Thus any insurer would appear to bear the loss to the extent it paid the claim, subject to any subrogation claim or indemnification claim it might have against the perpetrator.
 See also N.J.S.A. 30:4-123.45, et seq. and particularly N.J.S.A. 30:4-123.59b which authorizes restitution as a condition of parole. Such restitution may be imposed under the statute long after the original sentence was imposed. See In re Trantino Parole Application, 89 N.J. 347 (1982) which in effect approved the concept of parole restitution.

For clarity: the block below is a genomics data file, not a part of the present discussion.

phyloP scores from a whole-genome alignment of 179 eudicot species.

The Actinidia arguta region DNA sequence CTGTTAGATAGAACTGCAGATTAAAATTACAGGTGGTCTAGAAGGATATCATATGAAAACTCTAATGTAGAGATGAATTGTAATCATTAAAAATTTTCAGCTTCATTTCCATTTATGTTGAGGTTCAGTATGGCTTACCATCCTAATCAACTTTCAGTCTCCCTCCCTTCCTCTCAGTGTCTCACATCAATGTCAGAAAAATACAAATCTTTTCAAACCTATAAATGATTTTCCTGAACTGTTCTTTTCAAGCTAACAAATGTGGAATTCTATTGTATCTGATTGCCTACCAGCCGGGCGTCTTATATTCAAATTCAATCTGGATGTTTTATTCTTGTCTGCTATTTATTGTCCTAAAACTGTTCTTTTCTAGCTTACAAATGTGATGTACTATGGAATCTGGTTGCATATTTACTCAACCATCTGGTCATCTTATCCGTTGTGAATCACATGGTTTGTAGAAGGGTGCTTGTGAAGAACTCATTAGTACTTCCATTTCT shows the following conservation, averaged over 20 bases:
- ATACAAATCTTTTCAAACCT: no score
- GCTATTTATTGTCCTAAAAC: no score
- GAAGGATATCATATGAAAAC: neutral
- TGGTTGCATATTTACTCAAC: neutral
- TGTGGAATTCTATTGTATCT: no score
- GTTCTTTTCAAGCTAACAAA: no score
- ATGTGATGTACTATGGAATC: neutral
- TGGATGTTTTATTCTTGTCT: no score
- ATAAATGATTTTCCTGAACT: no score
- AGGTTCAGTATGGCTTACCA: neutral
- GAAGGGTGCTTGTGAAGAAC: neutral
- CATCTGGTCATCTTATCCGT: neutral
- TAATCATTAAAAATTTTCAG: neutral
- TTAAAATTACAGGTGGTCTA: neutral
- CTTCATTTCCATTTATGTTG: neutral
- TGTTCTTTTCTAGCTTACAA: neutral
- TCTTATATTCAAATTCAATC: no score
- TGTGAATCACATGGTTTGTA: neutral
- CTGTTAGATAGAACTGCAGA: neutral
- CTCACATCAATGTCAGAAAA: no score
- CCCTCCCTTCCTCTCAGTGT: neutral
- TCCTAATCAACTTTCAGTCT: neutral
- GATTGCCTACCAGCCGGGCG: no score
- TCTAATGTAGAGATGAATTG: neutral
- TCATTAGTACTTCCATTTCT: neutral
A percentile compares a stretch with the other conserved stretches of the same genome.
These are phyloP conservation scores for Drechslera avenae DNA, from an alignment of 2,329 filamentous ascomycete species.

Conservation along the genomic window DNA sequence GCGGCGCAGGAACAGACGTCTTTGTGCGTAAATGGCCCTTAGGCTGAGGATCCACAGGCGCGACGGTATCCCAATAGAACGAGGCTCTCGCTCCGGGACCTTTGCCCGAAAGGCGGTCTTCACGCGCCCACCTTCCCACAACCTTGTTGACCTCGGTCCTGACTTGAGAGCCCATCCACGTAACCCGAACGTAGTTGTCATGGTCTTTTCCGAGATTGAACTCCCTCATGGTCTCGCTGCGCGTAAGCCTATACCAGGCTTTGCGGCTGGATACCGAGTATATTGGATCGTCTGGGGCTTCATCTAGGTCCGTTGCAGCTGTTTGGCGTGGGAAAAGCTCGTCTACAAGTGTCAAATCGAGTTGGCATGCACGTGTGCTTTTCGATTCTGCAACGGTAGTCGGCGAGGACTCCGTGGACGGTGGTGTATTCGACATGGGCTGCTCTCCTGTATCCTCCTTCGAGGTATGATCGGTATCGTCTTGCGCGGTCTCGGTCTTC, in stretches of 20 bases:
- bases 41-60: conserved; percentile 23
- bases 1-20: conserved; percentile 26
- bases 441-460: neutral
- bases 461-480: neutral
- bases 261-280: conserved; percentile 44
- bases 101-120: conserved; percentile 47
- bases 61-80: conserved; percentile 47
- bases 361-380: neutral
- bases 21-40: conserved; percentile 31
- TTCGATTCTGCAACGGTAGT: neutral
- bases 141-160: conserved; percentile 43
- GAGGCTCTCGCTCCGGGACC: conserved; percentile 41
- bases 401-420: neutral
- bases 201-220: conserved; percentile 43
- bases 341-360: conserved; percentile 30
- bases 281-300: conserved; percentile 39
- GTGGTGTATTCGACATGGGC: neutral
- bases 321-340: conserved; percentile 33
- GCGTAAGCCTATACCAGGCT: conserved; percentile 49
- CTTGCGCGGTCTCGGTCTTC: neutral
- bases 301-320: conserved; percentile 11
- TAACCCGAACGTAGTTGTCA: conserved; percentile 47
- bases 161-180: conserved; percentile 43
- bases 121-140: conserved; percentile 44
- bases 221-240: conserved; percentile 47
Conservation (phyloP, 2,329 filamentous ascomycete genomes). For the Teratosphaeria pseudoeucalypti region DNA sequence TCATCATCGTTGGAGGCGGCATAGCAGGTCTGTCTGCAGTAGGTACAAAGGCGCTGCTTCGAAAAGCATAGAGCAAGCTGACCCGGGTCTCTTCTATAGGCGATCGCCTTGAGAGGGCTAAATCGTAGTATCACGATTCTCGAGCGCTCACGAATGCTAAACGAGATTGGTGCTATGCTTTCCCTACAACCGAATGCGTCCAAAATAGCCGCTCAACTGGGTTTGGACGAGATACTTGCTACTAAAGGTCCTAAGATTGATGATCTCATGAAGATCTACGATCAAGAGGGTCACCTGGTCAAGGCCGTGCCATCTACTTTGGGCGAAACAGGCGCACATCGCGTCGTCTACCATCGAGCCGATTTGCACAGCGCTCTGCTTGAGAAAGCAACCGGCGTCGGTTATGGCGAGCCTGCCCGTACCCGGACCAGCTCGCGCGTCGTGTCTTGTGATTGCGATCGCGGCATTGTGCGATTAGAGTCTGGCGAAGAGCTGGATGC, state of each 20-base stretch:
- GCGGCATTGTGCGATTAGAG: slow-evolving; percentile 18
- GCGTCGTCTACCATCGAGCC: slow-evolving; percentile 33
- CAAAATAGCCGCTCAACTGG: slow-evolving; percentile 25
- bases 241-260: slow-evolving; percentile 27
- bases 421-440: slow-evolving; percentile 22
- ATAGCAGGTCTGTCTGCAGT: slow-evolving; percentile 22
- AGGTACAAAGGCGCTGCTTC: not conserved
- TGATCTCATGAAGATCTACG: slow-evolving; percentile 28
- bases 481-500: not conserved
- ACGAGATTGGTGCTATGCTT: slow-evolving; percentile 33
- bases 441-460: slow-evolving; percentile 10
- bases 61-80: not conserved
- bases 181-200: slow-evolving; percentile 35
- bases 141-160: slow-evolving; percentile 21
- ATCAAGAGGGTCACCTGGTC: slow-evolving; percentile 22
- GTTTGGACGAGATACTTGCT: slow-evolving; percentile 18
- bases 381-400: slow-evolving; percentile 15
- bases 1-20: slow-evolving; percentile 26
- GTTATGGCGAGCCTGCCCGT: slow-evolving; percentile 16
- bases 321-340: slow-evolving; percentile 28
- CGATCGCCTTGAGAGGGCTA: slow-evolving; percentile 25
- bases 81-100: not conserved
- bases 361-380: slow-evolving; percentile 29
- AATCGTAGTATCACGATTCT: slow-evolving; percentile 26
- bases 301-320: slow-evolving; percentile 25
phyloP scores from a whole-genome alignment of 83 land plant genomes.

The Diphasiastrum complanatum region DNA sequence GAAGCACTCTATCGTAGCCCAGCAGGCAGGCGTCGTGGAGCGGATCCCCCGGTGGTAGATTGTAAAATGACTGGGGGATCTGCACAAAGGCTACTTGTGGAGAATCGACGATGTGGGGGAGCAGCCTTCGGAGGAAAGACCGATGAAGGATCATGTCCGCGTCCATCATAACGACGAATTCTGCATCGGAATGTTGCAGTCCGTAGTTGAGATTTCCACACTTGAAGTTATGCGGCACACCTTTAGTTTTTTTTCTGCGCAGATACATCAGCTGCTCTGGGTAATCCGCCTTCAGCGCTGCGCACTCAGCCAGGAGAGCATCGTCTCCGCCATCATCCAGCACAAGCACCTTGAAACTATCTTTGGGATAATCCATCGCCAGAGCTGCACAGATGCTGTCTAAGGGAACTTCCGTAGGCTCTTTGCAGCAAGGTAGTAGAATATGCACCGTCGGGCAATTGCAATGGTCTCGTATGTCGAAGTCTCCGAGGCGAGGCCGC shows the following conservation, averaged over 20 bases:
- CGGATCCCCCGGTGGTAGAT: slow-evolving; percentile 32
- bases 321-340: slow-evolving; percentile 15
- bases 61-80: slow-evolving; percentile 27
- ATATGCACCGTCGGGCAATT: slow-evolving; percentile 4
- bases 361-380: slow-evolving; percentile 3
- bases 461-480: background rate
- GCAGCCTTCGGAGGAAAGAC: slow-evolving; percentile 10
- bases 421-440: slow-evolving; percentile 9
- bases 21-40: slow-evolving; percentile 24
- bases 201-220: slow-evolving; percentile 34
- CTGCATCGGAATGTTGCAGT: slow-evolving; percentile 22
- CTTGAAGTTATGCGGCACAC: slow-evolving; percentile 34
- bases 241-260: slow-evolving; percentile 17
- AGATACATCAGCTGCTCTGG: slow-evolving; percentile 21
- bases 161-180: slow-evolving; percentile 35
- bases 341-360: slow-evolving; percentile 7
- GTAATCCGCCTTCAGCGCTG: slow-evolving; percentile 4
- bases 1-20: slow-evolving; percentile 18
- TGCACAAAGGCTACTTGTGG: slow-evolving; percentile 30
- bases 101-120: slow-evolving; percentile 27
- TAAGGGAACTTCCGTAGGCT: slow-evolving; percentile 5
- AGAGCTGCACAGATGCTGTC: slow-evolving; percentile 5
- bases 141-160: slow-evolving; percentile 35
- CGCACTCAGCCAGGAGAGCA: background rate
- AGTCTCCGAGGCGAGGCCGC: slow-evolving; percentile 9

Defendant argues that the increased restitution was as a result of his successful appeal of the judge's order. There is no merit in that argument. The judge clearly set forth in the record his reasons for setting restitution. There is no indication that retaliation was ever sought or that the judge was trying to do anything except determine an appropriate amount of restitution as required by the remand.